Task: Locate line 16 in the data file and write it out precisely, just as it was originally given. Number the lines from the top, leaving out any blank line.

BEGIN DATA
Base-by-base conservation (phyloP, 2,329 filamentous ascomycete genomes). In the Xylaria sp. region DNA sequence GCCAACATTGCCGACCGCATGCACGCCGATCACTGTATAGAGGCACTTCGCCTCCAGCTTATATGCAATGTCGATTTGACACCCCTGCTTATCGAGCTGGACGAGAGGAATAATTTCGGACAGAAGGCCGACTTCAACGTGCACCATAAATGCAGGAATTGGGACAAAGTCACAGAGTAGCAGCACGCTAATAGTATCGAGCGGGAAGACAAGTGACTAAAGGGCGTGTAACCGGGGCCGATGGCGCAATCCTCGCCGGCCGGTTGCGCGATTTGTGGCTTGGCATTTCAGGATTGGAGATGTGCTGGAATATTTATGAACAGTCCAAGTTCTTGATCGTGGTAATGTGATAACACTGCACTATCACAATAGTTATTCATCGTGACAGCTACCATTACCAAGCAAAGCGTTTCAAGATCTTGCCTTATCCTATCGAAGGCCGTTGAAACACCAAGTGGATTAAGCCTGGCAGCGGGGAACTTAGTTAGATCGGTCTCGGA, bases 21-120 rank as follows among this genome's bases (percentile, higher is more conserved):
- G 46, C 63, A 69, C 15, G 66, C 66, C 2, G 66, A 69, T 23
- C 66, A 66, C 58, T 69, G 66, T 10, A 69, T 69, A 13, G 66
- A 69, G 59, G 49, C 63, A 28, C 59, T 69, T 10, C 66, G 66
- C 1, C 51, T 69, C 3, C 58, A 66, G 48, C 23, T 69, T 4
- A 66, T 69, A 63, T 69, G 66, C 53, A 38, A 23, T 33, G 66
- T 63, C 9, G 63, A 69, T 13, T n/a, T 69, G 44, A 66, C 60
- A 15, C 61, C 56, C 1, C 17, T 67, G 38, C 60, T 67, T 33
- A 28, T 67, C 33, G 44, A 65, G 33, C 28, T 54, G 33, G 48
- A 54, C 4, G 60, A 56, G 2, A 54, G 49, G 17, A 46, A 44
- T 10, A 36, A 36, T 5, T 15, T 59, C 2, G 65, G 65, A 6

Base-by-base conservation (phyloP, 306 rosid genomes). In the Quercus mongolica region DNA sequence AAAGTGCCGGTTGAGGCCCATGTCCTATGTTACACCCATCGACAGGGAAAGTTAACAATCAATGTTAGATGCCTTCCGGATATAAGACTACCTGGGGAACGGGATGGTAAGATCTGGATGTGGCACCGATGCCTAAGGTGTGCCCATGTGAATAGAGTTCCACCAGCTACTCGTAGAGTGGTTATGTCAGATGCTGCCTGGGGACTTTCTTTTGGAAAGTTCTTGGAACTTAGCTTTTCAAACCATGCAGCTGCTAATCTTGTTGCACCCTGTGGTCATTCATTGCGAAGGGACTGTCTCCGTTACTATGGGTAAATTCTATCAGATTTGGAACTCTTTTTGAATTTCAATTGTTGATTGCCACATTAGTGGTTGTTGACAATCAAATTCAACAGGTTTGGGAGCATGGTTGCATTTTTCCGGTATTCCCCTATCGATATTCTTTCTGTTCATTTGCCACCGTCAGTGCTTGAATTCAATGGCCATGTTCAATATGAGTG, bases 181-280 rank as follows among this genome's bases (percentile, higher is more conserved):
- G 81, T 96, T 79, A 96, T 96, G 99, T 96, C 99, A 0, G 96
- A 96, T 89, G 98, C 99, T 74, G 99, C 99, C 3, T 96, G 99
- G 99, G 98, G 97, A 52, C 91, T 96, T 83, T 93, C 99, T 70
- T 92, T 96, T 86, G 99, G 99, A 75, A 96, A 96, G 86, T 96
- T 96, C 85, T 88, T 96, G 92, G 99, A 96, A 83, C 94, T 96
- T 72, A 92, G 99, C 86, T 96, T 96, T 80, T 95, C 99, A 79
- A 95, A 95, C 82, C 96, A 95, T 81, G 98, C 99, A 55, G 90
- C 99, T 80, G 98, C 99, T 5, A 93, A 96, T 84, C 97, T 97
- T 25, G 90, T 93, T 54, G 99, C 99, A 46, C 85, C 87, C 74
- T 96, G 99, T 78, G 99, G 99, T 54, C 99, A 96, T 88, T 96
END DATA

- T 92, T 96, T 86, G 99, G 99, A 75, A 96, A 96, G 86, T 96